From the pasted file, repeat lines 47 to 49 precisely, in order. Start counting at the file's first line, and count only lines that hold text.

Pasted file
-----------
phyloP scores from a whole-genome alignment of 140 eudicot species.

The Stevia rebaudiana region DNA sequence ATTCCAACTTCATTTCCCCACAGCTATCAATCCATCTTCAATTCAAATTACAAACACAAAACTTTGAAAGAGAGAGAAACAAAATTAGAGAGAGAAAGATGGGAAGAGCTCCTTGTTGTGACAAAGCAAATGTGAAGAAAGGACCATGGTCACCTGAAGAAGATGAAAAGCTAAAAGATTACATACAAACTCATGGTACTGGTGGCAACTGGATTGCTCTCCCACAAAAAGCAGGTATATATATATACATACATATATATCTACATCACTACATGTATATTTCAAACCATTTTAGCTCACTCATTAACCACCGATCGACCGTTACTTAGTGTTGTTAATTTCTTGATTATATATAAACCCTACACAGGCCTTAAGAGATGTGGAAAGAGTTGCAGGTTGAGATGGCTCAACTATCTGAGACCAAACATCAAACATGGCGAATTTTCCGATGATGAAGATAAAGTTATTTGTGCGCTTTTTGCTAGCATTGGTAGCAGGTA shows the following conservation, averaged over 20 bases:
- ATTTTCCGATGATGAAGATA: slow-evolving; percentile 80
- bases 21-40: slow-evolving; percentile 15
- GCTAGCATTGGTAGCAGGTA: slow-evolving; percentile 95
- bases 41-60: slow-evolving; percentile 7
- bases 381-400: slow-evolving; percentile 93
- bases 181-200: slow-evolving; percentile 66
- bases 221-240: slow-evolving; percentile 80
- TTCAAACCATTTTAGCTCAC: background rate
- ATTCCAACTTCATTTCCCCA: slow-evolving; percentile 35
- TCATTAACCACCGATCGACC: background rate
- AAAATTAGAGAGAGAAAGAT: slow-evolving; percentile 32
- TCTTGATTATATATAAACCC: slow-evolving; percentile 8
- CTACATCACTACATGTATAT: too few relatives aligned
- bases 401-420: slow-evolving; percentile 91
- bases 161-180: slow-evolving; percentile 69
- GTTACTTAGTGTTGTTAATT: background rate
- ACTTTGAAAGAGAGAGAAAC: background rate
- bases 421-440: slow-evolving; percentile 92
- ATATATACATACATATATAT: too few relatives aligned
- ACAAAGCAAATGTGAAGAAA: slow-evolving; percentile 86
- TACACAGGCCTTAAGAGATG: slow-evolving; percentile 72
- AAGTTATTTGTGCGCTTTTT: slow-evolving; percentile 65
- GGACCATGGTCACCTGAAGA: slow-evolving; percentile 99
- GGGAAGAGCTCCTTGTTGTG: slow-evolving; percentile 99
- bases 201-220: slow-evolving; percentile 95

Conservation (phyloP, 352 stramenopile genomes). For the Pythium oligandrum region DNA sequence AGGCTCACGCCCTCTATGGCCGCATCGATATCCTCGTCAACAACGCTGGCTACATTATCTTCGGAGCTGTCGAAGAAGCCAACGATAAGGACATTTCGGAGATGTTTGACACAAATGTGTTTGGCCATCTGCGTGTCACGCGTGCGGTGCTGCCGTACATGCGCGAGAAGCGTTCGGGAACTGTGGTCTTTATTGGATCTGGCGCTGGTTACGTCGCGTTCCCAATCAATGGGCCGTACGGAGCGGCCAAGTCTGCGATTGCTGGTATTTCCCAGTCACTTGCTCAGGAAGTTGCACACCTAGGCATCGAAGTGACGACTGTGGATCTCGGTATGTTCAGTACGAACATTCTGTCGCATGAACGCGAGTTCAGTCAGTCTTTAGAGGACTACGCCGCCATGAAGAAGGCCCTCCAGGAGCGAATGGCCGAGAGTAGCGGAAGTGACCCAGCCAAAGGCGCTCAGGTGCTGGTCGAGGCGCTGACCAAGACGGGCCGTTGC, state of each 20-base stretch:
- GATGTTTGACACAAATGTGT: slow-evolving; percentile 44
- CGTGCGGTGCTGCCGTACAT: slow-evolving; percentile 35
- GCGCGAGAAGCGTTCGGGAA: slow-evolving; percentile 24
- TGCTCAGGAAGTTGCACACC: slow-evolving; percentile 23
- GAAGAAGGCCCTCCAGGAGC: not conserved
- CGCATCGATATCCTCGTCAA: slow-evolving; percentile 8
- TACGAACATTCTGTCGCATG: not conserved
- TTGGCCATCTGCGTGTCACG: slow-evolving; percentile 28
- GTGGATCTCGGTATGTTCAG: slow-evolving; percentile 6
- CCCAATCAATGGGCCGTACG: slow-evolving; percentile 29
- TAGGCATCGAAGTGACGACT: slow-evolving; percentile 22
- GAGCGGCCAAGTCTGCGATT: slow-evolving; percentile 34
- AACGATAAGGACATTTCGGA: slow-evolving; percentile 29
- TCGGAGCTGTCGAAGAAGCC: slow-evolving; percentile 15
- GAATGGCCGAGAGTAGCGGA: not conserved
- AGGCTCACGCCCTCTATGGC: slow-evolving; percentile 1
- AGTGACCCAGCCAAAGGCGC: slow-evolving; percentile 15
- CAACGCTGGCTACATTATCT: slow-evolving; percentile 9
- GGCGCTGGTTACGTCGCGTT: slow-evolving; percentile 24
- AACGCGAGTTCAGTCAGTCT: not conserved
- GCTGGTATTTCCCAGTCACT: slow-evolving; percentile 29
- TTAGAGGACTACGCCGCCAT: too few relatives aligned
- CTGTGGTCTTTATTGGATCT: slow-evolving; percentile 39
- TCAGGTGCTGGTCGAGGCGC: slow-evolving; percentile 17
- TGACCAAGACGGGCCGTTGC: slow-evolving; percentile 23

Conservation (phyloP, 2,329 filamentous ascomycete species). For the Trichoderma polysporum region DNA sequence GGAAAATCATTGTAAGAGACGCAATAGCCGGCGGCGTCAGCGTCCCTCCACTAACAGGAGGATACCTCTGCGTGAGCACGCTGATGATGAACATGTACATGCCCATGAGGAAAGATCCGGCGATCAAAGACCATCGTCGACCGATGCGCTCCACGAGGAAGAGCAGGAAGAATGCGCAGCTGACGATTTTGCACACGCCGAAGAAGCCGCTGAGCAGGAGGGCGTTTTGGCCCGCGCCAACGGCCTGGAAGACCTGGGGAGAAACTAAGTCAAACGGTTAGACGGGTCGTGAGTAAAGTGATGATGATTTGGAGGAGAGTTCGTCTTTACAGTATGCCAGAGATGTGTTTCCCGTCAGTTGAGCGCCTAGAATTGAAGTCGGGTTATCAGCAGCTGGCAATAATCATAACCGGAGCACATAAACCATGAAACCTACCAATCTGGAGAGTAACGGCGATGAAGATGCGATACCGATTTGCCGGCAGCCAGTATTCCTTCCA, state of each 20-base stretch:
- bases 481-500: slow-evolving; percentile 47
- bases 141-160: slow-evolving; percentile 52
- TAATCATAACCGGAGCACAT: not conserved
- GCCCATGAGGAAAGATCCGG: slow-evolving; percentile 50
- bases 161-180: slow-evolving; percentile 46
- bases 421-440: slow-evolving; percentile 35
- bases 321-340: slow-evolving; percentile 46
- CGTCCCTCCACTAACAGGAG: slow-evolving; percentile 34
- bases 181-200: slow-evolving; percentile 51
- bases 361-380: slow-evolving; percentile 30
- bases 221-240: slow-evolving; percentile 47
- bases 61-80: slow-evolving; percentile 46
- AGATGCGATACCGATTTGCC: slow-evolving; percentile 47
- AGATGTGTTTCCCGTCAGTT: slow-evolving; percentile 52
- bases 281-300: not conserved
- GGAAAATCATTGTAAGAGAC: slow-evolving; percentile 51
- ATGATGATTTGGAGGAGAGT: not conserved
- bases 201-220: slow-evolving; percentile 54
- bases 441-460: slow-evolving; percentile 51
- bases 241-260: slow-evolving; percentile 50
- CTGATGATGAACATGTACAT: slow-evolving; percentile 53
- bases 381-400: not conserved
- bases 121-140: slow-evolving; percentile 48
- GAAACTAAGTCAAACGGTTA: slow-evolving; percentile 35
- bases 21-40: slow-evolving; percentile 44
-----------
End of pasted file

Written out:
- GGCGCTGGTTACGTCGCGTT: slow-evolving; percentile 24
- AACGCGAGTTCAGTCAGTCT: not conserved
- GCTGGTATTTCCCAGTCACT: slow-evolving; percentile 29